Blair and Hague clash over pledge on 'no tax rises'

Click to follow

William Hague accused the Prime Minister yesterday of "deliberately and systematically" breaking promises not to raise taxes.

The Tory leader seized on comments made by Alastair Campbell, the Prime Minister's official spokesman, admitting that the tax burden had risen slightly under Labour.

But, during a bitter row at Prime Minister's questions, Mr Blair said the Government had kept its pledge not to raise the basic, standard or higher rates of income tax and had delivered a stable economy for the first time in years.

Defending the Government's decision to concentrate on cutting the national deficit, he said: "I make no apology for saying, yes, in those first two years we cut the budget deficit and we were right to do so."

He added: "This financial year, however, the tax burden falls and does again next year. Future years obviously depend on budget decisions. But there will be no risks taken with the strength and stability of the economy."

But Mr Hague insisted that the Prime Minister had broken his pre-election pledges not to raise taxes. "Yesterday, your press secretary said the Government had increased taxes. So in this new spirit of honesty from your spokesman, will you admit that Labour's promises on taxes at the election were a total bare-faced election lie?

"It wasn't a joke. It was systematic, dishonest and deliberately misleading. Yesterday, your press secretary admitted that the tax burden had risen, so will you now admit that you've broken that whole long list of promises?"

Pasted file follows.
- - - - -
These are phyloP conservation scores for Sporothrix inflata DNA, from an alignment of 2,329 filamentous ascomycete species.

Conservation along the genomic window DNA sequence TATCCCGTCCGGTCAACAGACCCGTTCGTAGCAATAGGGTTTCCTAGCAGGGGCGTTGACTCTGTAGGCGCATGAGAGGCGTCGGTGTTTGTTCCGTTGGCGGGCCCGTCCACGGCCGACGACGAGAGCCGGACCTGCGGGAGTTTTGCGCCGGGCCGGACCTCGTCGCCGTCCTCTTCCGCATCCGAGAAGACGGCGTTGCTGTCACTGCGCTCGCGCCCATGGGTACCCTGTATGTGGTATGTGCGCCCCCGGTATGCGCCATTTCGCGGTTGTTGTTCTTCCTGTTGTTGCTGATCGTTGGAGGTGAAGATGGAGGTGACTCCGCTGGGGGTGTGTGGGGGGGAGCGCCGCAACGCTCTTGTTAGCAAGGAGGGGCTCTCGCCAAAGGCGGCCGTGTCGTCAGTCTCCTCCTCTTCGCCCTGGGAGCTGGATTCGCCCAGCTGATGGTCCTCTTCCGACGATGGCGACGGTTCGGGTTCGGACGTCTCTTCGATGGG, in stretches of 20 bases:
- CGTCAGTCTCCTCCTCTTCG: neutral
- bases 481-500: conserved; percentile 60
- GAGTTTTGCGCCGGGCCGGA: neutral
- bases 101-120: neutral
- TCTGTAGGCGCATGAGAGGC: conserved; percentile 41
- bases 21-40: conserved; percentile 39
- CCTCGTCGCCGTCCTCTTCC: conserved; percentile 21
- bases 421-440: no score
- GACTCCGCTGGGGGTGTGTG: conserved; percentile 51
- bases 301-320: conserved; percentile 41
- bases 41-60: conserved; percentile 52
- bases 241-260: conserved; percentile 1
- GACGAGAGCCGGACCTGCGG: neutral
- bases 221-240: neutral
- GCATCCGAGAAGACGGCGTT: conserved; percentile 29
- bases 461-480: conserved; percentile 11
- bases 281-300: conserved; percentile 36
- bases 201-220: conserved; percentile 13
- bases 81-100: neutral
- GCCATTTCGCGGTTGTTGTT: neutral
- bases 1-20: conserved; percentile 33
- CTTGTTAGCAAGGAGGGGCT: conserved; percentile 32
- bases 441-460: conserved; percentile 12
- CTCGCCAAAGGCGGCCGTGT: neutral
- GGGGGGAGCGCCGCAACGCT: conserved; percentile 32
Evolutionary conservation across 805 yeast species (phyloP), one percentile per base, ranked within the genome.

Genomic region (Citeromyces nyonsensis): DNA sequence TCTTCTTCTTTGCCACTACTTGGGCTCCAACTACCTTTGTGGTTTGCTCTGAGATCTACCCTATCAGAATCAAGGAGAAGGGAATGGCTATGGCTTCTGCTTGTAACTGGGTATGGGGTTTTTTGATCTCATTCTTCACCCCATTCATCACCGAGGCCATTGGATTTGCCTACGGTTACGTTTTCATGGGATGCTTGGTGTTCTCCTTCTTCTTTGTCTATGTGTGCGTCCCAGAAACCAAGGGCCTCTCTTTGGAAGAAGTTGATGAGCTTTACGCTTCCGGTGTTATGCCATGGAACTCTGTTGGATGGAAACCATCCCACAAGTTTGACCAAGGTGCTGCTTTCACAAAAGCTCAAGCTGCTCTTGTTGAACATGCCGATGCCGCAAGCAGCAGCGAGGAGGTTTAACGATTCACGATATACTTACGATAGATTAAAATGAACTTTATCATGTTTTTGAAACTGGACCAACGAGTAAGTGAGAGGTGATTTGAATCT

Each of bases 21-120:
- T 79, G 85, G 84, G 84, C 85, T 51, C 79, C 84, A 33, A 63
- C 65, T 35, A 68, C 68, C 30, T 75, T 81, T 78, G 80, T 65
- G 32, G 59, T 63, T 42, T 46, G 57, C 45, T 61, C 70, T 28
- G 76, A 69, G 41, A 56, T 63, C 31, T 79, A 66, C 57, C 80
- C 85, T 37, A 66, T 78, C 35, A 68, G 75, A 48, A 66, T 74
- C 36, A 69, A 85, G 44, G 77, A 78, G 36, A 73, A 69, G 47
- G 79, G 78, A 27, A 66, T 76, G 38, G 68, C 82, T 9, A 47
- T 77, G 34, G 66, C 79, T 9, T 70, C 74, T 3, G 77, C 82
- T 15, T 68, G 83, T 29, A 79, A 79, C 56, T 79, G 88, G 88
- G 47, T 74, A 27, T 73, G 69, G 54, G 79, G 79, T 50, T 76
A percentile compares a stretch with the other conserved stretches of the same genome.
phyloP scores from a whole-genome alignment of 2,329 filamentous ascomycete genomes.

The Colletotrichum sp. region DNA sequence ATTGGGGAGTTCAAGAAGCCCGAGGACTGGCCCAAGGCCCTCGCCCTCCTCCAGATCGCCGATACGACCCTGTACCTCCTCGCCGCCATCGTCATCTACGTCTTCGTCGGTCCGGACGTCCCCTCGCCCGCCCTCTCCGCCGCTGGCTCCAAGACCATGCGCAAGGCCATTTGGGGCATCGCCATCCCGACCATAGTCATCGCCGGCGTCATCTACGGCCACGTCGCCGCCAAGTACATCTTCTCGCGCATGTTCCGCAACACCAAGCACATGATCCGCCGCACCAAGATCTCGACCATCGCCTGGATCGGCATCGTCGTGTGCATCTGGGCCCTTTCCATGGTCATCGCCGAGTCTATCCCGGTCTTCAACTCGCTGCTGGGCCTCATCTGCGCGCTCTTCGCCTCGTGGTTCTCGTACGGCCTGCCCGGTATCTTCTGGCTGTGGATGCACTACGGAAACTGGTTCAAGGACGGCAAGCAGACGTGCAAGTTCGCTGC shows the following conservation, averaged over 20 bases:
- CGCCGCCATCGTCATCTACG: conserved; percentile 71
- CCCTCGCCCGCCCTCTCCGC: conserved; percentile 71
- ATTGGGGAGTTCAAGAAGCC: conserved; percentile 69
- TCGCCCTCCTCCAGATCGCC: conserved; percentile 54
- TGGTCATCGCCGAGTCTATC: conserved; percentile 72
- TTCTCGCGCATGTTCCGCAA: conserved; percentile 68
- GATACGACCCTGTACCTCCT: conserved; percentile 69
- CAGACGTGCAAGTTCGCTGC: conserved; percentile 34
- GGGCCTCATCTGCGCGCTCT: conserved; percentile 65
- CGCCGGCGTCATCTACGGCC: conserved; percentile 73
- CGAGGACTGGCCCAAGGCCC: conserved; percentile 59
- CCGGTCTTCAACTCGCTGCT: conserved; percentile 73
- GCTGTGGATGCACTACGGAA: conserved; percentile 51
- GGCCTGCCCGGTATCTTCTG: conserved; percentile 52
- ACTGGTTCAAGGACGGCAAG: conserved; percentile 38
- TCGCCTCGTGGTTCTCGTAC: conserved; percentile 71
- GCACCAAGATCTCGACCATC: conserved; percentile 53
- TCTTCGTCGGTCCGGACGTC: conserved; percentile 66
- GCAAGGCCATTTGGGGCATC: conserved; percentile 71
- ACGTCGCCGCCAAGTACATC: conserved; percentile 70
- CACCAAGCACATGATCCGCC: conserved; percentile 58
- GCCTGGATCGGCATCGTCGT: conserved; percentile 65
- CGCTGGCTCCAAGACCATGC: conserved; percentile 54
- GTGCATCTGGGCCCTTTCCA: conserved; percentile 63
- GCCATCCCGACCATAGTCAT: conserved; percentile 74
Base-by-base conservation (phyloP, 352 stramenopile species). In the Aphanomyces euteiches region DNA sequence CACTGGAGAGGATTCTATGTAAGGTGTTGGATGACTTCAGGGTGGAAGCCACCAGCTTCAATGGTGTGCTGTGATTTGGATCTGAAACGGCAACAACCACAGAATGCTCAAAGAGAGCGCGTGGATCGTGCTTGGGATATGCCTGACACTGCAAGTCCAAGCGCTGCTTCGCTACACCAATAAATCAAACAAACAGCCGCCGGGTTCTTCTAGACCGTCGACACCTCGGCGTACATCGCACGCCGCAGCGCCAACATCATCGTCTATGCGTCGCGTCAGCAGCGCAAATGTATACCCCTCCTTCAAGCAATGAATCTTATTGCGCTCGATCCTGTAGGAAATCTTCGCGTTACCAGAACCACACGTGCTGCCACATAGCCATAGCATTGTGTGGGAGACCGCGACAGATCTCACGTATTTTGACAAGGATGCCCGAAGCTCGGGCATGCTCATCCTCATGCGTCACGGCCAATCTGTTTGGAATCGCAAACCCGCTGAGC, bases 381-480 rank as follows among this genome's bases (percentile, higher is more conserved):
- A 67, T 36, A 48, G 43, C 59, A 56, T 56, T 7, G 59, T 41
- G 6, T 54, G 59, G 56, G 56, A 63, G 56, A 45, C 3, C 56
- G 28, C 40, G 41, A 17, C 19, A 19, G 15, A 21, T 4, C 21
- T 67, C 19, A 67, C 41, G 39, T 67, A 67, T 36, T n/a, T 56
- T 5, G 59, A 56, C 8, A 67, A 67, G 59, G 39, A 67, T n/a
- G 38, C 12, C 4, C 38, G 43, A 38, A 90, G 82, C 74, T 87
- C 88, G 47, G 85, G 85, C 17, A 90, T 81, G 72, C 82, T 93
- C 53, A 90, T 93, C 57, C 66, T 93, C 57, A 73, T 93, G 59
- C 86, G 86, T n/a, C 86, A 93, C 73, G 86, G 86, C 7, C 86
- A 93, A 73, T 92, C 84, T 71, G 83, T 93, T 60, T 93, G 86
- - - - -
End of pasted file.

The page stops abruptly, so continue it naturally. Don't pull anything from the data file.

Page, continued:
But Mr Blair, seeking to exploit the Government's economic record stressed that, for the "first time in decades", the economy had slowed without a recession.

"Debt repayments - £4bn less this year, money that goes to public services. Interest rates - half of what they were for years under the Tories; 800,000 more jobs; higher living standards; more take home pay. We are proud of our economic record."

Mr Blair told the Tory leader: "Yesterday you said it was the moral duty of government always to cut taxes. I say a return to boom and bust is not moral. What's moral about 3 million unemployed? We know Tory morality. Tax cuts for a few at the top, boom and bust for the rest of us.

"We can simply look at the Tory record. If it is immoral to raise taxes ever, then the last Tory Government was immoral.

"I've looked at the record under Margaret Thatcher. The tax burden rose by 3 per cent. Was she immoral?"

However, launching another attack, Mr Hague hit back: "Your government has increased taxes on mortgages and marriages, petrol and pensions, savers and self-employed, large businesses and small businesses, air travel and insurance, home buying and charities.

"The result is not only that taxes have gone up but that they are continuing to rise. So will you admit not only that you've broken your promise not to raise taxation, but that you are continuing to break that promise?

"What's moral about breaking every promise on taxation and delivering worse public services at the same time?"

Comments